Philippine bonds, Asia's best performing debt in 2005, may gain for a fifth year as investors speculate credit ratings will rise as the budget deficit shrinks.
The nation's dollar-denominated bonds returned 19.8 percent last year, more than twice as much as debt in Indonesia and Taiwan. Investors expect tax increases will help President Gloria Arroyo's government meet its goal of ending the deficit by 2008.
A higher credit rating would help lower funding costs because about 47 percent of the Philippines debt, or US$35 billion, is denominated in foreign currencies. Moody's Investors Service, Standard & Poor's and Fitch Ratings have a negative outlook on the bonds. Fitch plans to review its assessment in the first quarter.
Investors "are already anticipating improvements," said Edwin Chungunco, who is buying Philippine dollar bonds for the US$2 billion in Asian debt he helps manage in Singapore at Legg Mason Inc. "The market, as usual, is ahead of the rating agencies."
The Philippines' 8 7/8 percent dollar bond due in March 2015 yielded 7.23 percent as of 5 p.m. in Manila according to ING Bank NV, about 3 percentage points more than the 10-year U.S. Treasury note. The yield premium narrowed 1.71 percentage points last year, the most since 1999.
Philippines Treasurer Omar Cruz said last year's shortfall will be 165 billion pesos (US$3.1 billion), 15 billion less than the government's January 2005 estimate. It will fall to 125 billion pesos this year, he said in a Dec. 23 interview in Manila. The nation hasn't had a balanced budget since 1997.
"We have to show them, the investors, rating companies, creditors, our fiscal performance and there is a commitment to the program to reduce the deficit," Cruz said. "The market will reward us, regardless of our credit rating."
The Philippines sells a larger percentage of debt to international lenders than any other Asian nation. Foreign direct investment surged more than 30-fold in the first eight months of the year, Assistant Finance Secretary Gil Beltran said in a November 30 interview in Manila.
Last year's gain in Philippine dollar bonds followed returns of 13.8 percent in 2004, 15.5 percent in 2003, and 28.1 percent in 2002, according to an index compiled by HSBC Holdings Plc.
Indonesia's US$7.4 billion of dollar bonds handed investors 8.2 percent in 2005, the second-best in Asia. China was the worst performer among the region's debt markets, with a 1.8 percent return, HSBC data show.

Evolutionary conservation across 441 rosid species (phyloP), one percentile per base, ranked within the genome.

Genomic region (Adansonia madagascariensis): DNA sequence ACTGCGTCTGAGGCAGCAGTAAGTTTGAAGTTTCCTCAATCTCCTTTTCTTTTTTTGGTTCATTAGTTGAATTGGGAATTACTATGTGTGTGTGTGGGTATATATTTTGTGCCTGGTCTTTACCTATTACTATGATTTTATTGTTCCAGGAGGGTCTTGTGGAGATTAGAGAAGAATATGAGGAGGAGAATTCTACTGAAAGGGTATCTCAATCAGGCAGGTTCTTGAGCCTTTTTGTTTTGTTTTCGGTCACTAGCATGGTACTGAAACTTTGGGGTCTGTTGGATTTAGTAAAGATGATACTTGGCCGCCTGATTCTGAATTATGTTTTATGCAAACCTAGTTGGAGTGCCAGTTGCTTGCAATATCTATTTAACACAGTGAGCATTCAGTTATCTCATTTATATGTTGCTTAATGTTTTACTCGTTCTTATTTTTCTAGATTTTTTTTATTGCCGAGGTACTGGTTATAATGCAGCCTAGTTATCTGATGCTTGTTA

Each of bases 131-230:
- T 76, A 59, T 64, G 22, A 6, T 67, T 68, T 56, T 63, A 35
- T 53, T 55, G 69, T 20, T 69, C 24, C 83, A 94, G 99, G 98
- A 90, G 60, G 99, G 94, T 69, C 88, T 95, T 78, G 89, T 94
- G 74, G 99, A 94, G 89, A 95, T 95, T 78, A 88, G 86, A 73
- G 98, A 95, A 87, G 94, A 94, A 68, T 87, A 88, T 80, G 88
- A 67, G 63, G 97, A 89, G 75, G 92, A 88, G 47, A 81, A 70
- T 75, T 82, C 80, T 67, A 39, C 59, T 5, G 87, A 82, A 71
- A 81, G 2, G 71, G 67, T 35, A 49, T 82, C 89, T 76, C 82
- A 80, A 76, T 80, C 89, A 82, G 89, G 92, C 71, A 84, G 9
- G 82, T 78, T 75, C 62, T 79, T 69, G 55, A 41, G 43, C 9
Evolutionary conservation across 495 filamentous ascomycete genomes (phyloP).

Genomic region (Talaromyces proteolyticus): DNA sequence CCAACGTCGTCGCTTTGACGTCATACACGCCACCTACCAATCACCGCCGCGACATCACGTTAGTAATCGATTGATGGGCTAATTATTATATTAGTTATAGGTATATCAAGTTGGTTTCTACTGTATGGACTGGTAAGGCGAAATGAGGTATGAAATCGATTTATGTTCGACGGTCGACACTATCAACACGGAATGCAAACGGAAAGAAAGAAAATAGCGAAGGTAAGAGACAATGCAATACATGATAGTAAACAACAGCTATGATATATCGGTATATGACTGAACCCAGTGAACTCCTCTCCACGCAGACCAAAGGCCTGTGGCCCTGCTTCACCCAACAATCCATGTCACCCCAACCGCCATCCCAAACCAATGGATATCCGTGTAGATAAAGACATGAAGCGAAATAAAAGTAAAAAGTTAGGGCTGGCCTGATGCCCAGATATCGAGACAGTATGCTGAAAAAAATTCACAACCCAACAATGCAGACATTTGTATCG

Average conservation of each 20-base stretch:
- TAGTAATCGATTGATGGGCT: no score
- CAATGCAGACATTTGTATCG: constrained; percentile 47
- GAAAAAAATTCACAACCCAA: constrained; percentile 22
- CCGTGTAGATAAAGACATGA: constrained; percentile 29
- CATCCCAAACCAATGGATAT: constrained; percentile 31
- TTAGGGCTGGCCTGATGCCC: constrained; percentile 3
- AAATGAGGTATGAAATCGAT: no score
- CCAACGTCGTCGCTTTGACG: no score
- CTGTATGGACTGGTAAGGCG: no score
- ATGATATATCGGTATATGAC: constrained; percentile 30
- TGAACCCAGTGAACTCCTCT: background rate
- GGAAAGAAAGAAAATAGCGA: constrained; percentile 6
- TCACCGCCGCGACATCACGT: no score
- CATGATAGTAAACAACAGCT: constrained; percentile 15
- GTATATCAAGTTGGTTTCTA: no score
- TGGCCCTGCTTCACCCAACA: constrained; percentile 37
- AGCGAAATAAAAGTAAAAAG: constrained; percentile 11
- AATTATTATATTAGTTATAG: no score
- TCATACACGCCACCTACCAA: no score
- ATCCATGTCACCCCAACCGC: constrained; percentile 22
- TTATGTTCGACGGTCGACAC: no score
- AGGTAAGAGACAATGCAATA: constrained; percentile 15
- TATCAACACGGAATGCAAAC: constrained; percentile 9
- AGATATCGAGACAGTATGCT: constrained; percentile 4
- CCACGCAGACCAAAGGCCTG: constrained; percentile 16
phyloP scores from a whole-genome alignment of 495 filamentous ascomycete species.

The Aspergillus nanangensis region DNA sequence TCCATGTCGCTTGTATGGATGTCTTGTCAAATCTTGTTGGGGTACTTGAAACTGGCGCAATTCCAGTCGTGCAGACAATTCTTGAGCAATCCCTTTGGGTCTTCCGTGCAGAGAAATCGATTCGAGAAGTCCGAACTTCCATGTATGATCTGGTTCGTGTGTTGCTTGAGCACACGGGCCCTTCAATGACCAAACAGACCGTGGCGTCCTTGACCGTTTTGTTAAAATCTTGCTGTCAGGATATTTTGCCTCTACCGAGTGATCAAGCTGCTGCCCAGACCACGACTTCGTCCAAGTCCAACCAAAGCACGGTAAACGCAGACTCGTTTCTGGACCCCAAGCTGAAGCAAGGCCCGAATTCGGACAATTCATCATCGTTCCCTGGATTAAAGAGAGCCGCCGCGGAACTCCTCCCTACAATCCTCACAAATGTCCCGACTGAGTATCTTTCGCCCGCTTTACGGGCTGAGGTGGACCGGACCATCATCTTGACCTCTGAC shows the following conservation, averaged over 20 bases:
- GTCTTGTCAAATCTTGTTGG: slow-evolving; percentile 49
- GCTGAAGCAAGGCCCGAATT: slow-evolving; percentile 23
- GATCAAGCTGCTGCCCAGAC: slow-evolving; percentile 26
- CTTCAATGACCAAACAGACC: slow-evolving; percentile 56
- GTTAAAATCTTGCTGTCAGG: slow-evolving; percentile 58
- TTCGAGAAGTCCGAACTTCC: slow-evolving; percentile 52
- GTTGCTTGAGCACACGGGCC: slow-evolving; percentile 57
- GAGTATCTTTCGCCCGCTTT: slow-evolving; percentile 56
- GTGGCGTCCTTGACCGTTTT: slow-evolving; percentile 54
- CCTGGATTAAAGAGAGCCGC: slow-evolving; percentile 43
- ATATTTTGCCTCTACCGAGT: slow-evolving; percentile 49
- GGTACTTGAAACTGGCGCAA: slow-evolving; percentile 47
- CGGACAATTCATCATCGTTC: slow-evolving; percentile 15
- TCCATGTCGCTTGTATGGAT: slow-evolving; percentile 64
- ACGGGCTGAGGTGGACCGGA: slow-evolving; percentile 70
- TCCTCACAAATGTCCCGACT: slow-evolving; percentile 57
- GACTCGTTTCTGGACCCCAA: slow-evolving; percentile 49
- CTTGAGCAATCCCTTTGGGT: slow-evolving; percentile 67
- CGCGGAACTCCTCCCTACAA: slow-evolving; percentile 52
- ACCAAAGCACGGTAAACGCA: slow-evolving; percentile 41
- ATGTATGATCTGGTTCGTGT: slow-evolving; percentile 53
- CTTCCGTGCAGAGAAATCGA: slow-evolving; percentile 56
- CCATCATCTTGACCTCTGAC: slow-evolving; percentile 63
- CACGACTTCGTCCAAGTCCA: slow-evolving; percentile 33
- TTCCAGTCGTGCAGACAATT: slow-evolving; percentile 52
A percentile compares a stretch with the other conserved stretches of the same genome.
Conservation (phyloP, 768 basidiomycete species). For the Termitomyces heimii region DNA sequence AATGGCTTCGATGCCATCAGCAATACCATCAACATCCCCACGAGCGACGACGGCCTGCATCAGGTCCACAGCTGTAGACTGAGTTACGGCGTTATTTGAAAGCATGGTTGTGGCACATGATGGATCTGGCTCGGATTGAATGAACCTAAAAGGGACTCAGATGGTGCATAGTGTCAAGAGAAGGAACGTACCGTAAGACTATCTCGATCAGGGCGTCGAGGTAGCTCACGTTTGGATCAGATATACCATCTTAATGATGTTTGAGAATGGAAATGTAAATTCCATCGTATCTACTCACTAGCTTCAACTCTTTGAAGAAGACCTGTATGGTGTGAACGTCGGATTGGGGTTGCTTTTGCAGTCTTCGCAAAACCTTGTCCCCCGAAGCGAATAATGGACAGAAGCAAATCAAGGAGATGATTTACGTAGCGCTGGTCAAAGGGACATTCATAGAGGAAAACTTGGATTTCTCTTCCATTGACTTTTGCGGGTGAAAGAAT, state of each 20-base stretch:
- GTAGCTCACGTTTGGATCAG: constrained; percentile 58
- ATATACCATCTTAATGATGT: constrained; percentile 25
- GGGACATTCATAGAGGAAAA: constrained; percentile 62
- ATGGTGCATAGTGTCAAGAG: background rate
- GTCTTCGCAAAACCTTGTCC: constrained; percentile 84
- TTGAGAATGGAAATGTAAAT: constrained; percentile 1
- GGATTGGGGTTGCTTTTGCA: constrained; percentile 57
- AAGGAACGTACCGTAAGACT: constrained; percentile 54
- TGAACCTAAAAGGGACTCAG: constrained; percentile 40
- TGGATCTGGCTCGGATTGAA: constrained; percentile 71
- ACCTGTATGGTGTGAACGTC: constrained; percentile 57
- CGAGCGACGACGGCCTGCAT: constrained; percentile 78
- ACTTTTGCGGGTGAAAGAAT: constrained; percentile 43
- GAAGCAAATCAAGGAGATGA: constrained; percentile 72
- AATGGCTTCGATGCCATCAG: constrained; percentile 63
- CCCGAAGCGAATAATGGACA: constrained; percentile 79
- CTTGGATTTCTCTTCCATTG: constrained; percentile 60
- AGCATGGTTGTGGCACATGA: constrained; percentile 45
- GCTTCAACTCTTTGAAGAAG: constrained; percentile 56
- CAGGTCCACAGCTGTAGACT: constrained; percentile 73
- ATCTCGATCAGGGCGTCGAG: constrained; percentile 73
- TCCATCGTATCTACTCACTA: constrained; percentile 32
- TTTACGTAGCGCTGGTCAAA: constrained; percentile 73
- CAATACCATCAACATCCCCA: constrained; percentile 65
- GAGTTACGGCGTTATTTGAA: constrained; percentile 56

Philippine bonds advanced 5.5 percent in the fourth quarter after the Supreme Court on October 18 approved Arroyo's tax increases to help reduce the government's shortfall. The nation posted a record deficit of 211 billion pesos in 2002.
"The present fiscal performance has been definitely good and expenditure control has been very good," James McCormack, Fitch's head of Asian sovereign ratings in Hong Kong, said in a December 20 interview.
While Fitch will review its BB rating, changing the outlook on the Philippines before the value-added tax increase is implemented on February 1 would be "premature," he said.
Moody's, Fitch and S&P cut their outlook for Philippine debt to negative from stable after the Supreme Court on July 1 blocked the government's revenue-raising plan, which imposes a 10 percent tax on previously exempt products and services including oil and power. The government's plan will raise the tax rate to 12 percent on February 1.
Arroyo has to boost revenue to reduce the deficit and increase capital spending to get a higher rating, Agost Benard, S&P's associate director for sovereign ratings, said in a November 29 interview from Singapore.
The Philippines' deficit is among the highest in the region, according to the International Monetary Fund. At about 3.4 percent of gross domestic product last year, it's below India and Malaysia. The shortfall in Indonesia is 0.9 percent of GDP. Thailand, Singapore and South Korea are expected to post surpluses.
S&P and Moody's rate Philippine bonds the lowest since they started evaluating the nation's debt in 1993. S&P's BB- ranking is three steps below investment grade. Moody's rates the bonds one level lower at B1. Fitch's ranking is the lowest since 1999.
Thomas Byrne, a senior credit officer at Moody's in New York, didn't return calls seeking comment.
Philippine bonds outperformed other debt rated BB- by S&P. The extra yield, or spread, Brazil's 10-year bonds offer above Treasuries narrowed 1 percentage point last year and Turkey's shrank 0.47 percentage point. Brazil's 10-year bond yields 6.89 percent and Turkey's 10-year security yields 6.45 percent, according to Bloomberg data.
Philippine bond spreads will narrow in the coming months as the country's finances improve, said Pamela Colocado, who helps manage about US$1.9 billion at Bank of the Philippine Islands, the nation's second-largest lender by assets.
"We are still bullish" on government bonds, Manila-based Colocado said. "We expect an improvement at least in the country's debt rating outlook once the value-added-tax is increased."